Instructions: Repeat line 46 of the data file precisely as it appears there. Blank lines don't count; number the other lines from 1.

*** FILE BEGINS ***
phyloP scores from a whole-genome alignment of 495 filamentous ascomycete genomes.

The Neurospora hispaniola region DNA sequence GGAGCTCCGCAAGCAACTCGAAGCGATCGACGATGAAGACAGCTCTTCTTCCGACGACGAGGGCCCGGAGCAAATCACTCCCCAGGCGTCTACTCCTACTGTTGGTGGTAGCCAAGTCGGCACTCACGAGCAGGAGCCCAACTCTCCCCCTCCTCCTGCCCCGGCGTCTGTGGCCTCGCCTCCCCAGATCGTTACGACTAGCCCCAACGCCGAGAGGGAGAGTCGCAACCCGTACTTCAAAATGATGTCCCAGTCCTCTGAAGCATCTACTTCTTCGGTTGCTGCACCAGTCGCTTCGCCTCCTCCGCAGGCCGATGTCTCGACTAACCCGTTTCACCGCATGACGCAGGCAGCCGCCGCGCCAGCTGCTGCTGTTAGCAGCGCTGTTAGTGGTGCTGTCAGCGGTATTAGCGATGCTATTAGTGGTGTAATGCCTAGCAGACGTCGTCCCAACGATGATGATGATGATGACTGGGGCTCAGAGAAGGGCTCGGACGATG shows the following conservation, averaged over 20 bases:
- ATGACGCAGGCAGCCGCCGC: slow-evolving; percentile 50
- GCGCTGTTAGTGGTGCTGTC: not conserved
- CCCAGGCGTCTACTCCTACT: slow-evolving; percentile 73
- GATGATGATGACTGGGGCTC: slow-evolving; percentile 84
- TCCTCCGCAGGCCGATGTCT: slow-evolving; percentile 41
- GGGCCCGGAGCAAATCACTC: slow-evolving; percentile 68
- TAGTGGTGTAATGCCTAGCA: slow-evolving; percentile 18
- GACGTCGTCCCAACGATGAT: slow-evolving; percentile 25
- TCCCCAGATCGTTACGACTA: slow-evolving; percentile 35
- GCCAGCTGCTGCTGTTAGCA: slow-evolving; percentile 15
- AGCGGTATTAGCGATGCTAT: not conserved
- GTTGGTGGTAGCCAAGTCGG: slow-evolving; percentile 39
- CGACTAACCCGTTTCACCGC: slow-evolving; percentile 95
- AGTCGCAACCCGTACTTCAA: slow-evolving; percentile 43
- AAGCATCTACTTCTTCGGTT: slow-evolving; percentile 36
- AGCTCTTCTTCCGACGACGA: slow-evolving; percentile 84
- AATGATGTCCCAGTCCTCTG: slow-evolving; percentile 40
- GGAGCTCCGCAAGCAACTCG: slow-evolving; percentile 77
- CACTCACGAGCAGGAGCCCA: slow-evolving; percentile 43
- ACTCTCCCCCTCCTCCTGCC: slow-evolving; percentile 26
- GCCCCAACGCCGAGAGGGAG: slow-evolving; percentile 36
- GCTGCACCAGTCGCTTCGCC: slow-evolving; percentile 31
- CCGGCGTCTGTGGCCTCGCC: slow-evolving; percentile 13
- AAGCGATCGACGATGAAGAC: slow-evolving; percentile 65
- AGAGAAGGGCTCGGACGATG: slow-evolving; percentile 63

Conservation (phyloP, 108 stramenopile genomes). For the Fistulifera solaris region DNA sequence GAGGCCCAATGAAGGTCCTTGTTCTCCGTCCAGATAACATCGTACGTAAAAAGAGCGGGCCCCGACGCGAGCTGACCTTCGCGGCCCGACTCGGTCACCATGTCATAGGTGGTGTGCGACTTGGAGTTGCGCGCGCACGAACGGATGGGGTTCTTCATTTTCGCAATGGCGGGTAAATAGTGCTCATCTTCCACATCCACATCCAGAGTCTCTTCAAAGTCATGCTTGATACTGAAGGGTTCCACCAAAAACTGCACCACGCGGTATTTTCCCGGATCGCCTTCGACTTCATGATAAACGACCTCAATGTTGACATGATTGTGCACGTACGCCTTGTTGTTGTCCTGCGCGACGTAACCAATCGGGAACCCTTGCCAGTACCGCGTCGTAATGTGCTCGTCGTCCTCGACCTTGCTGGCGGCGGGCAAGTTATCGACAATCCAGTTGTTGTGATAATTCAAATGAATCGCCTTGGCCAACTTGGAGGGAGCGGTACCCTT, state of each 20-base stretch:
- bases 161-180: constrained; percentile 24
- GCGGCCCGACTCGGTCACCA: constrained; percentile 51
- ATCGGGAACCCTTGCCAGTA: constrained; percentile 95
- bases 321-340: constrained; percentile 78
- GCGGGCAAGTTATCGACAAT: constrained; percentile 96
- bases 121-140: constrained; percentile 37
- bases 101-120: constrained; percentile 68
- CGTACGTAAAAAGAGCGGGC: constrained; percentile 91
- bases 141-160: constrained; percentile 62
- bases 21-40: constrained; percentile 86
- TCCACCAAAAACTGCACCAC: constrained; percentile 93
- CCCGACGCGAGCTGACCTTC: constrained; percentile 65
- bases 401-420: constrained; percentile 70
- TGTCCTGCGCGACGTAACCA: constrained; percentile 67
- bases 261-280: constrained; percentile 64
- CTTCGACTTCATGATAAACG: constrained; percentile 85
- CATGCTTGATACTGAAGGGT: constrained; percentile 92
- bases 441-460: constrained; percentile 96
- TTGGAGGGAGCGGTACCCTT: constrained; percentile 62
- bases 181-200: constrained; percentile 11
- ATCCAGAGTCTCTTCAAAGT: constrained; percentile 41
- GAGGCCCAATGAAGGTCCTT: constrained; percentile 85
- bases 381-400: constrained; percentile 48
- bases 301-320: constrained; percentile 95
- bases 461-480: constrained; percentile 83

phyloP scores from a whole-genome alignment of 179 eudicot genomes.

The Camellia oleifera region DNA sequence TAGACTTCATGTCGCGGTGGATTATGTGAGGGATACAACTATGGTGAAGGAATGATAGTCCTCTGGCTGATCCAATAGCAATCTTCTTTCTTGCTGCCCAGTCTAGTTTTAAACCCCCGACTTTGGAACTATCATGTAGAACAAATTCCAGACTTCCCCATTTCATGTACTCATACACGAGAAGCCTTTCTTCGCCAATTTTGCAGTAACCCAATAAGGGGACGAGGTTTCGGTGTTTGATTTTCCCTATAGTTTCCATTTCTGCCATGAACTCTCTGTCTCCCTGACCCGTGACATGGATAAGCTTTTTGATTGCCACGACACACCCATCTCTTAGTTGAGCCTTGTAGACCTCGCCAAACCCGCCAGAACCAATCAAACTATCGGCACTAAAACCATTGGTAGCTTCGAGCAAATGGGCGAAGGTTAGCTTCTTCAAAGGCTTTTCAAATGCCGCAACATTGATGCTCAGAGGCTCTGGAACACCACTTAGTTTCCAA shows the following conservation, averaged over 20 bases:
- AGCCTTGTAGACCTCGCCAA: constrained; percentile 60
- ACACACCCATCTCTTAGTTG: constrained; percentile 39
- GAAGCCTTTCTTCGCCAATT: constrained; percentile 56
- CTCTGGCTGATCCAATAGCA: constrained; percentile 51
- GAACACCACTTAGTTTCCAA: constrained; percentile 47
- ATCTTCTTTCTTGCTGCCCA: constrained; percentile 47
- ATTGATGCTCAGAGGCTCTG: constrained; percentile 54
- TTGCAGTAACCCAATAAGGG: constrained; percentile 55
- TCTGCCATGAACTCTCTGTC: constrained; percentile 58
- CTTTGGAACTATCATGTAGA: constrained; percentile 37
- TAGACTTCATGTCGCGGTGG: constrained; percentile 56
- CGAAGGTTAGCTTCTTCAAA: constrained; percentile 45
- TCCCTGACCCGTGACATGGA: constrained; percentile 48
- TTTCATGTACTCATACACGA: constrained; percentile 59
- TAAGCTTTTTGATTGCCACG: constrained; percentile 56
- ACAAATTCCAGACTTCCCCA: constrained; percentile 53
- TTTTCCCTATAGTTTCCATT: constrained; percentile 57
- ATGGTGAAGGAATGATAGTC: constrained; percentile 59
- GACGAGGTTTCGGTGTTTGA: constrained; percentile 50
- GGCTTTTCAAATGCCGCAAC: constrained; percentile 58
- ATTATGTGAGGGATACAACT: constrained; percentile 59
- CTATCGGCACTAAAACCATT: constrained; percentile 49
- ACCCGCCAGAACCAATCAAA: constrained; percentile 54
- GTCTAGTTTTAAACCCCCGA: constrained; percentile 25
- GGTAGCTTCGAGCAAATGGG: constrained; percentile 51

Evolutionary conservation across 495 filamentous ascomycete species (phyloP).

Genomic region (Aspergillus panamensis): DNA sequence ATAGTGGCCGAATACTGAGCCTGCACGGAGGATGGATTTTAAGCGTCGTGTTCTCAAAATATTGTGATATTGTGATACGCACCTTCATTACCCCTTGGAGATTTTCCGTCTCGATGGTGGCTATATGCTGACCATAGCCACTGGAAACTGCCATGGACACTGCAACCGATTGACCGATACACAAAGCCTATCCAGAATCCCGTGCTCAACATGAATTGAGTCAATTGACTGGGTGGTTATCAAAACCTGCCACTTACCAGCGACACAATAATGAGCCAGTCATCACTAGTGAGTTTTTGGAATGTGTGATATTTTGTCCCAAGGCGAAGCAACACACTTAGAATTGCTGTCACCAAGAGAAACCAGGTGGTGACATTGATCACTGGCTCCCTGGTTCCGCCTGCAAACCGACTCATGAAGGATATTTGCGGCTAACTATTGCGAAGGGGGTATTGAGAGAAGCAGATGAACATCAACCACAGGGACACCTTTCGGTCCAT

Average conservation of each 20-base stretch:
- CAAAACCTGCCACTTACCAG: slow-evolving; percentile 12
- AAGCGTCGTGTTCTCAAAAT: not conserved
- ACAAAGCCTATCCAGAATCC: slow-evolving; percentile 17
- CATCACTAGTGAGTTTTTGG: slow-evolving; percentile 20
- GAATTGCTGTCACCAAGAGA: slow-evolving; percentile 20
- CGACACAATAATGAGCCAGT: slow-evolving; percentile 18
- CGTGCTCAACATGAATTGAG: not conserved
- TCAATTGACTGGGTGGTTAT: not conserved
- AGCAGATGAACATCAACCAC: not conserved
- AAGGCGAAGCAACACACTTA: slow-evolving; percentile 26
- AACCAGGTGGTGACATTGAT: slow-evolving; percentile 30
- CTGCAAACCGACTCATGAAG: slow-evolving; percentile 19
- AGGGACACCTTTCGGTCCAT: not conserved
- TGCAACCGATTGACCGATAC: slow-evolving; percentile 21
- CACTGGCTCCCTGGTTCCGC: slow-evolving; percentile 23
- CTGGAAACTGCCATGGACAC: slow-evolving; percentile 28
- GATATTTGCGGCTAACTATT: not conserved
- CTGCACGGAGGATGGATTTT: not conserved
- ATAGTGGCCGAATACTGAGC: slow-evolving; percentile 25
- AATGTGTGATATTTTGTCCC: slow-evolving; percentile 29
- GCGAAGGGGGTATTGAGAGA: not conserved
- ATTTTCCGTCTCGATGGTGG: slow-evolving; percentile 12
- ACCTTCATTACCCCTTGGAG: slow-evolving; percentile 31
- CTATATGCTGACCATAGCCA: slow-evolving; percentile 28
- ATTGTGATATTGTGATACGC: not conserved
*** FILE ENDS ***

- bases 441-460: constrained; percentile 96